4 critical reasons to build enterprise apps
Smart companies are turning to enterprise apps to help manage the back-of-house productivity of their teams in the office and in the field. From salespeople leveraging data to power their meetings with prospects to truck drivers meeting delivery deadlines, big data is reshaping the corporate landscape. In this article from Forbes, learn about the rise of these apps.
Enterprise apps are changing the face of business. They increase worker productivity, leverage big data, and help optimize business process efficiency. Solely for the purpose of this post, I define the term “enterprise app” to include only those mobile solutions that face inward within the enterprise, including field workers, as opposed to externally facing such as a retail app.
There are least four primary reasons for enterprises to build mobile apps. These include:
- Enterprise apps increase worker and overall corporate productivity.
- Enterprise apps empower field workers, who are changing the nature of corporate landscapes with their adoption of smart devices, especially tablets.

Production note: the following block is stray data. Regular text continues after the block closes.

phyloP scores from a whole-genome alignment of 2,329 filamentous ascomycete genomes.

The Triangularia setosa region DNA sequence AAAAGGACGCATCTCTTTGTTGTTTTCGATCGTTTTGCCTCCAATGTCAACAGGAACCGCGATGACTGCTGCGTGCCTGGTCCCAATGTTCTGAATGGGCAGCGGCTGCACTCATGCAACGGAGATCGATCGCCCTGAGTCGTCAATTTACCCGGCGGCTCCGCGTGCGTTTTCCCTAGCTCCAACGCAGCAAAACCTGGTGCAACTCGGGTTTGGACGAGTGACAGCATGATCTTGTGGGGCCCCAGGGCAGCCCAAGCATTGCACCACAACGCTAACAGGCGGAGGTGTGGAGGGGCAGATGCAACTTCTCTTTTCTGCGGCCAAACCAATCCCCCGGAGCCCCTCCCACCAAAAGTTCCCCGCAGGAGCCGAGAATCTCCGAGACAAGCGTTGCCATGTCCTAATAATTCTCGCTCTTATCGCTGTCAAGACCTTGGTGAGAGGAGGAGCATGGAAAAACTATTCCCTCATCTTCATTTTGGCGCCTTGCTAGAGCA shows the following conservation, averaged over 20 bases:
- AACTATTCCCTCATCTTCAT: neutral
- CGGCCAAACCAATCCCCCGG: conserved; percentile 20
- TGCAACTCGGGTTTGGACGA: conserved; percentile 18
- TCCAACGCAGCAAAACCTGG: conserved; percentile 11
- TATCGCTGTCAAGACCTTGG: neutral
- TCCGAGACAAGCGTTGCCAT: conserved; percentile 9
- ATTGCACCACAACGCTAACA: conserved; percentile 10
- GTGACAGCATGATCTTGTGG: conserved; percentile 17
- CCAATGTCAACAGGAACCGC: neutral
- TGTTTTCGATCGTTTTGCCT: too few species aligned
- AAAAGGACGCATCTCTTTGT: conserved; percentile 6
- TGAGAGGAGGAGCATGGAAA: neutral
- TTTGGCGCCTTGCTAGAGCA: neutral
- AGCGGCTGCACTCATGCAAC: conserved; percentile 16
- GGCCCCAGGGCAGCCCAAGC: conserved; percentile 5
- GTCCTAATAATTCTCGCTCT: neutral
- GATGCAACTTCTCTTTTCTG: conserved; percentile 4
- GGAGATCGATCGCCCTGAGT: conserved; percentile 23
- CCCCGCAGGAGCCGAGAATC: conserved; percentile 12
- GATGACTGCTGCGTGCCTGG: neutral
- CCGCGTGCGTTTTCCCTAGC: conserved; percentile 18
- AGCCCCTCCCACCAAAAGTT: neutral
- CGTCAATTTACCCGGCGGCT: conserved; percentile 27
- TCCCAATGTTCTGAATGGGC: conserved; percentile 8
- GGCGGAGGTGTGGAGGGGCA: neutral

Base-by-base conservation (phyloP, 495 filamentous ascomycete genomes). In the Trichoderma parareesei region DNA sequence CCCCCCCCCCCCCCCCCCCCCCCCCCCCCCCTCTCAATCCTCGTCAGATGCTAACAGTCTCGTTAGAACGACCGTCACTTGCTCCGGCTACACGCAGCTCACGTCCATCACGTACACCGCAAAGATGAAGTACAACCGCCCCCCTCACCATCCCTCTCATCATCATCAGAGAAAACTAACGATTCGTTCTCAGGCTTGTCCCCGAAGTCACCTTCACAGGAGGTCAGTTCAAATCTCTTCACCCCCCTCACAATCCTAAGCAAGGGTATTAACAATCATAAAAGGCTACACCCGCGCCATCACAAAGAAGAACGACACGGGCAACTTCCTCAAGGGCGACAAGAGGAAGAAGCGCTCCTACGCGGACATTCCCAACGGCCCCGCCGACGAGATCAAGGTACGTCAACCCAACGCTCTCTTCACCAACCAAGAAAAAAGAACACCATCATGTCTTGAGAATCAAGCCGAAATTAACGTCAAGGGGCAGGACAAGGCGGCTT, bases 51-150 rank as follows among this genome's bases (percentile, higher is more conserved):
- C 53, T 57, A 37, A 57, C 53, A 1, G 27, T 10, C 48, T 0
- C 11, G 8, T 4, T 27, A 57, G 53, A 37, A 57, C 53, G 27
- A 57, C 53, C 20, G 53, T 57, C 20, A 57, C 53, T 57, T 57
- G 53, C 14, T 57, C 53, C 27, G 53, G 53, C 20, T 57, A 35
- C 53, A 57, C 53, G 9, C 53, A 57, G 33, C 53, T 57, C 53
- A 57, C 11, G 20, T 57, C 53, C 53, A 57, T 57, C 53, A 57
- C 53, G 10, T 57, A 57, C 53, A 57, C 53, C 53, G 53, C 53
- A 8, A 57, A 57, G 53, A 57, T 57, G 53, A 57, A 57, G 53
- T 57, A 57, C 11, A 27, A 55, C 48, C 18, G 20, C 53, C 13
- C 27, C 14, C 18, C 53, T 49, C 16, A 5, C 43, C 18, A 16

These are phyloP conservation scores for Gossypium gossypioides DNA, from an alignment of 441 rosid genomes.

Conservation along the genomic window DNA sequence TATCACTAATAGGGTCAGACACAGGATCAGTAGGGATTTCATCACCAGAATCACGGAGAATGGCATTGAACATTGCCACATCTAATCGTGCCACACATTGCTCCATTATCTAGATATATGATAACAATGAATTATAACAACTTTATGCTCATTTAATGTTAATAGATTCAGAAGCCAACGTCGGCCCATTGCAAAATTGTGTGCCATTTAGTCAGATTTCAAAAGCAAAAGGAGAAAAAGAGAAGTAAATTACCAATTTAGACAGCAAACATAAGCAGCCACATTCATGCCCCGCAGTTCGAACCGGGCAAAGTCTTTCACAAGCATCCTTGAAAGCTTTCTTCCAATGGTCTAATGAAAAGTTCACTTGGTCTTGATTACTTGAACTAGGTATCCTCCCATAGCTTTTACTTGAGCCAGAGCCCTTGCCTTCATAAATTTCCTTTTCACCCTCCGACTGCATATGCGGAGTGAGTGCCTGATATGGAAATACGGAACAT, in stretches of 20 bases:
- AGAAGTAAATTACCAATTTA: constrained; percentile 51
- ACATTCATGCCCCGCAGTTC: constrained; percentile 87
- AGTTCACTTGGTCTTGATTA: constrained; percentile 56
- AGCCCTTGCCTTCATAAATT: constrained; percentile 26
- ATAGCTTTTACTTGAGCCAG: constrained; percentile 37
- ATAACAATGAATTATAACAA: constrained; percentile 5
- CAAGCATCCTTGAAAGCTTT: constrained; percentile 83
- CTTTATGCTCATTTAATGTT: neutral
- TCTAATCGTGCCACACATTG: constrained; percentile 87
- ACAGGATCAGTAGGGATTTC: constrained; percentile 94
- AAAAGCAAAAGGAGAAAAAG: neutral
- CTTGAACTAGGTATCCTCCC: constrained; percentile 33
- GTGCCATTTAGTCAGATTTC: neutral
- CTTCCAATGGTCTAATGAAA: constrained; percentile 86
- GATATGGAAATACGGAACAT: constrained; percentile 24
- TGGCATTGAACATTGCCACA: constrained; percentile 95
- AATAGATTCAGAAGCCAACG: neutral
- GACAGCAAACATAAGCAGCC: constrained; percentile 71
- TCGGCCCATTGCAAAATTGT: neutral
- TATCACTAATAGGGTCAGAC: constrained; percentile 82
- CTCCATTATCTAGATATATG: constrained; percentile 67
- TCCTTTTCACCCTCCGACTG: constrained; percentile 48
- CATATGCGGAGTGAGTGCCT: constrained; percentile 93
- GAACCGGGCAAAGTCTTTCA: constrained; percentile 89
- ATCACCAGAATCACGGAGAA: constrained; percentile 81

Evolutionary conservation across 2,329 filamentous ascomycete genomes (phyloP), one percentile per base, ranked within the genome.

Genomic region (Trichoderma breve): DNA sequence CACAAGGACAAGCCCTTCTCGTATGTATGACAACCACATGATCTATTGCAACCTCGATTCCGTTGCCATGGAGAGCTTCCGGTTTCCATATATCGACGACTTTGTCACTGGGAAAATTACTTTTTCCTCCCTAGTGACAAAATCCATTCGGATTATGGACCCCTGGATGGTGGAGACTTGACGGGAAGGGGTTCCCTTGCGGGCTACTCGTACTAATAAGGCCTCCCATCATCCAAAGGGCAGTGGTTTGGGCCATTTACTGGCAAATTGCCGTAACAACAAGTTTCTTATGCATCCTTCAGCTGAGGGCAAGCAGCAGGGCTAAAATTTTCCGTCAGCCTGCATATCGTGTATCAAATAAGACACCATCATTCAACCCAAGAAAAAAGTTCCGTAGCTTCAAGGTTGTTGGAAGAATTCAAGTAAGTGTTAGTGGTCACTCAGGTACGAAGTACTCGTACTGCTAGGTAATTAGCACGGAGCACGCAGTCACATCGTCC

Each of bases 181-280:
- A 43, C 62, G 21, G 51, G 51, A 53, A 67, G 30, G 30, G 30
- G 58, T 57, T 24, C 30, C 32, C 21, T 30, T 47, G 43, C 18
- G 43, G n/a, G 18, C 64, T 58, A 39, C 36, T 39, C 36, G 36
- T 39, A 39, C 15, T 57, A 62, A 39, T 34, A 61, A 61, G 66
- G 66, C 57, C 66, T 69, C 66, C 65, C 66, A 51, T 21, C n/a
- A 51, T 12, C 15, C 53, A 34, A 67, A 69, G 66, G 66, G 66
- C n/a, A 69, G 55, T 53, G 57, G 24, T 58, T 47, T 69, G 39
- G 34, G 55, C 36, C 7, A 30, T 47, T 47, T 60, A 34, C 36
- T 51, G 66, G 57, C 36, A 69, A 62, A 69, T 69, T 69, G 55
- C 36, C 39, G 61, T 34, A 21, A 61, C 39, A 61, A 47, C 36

- Enterprise big data and analytics generate smarter apps than ever before.
- It has never been so easy to develop enterprise apps.
Enterprise apps are fueling business processes and worker productivity
Enterprise mobility is a “must have” for any competitive business, with future gains in worker productivity stemming in large part from enterprise mobility. Mobility results in (i) increased throughput (as measured by sales), (i) less inventory, and (iii) fewer operational expenses – three benchmarks identified by Eliyahu Goldratt in The Goal. Moreover, these efficiencies are realized by pairing mobile apps with data analytics. Mobile strategists must ensure that analytics relevant to business goals are wed to each mobile app in order to maximize that app’s utility. Analytics is a key part of the mobile software development life cycle and continues to have benefits throughout the life of the relevant app.
Enterprise apps empower field workers
There is no shortage of companies that have workers in the field – delivery services, long haul truck drivers, and airport mechanics that keep planes flying safely. The fact that these workers are in the field is hardly new. What is new, however, is the fact that enterprises that implement the use of smart devices – and especially tablets – give workers real-time insights into the processes of which they are a part, and the ability to feed first-hand data from the ground back to the enterprise in a recursive cycle that results in data being analyzed instantaneously and then re-fed in the form of business intelligence to those workers’ devices.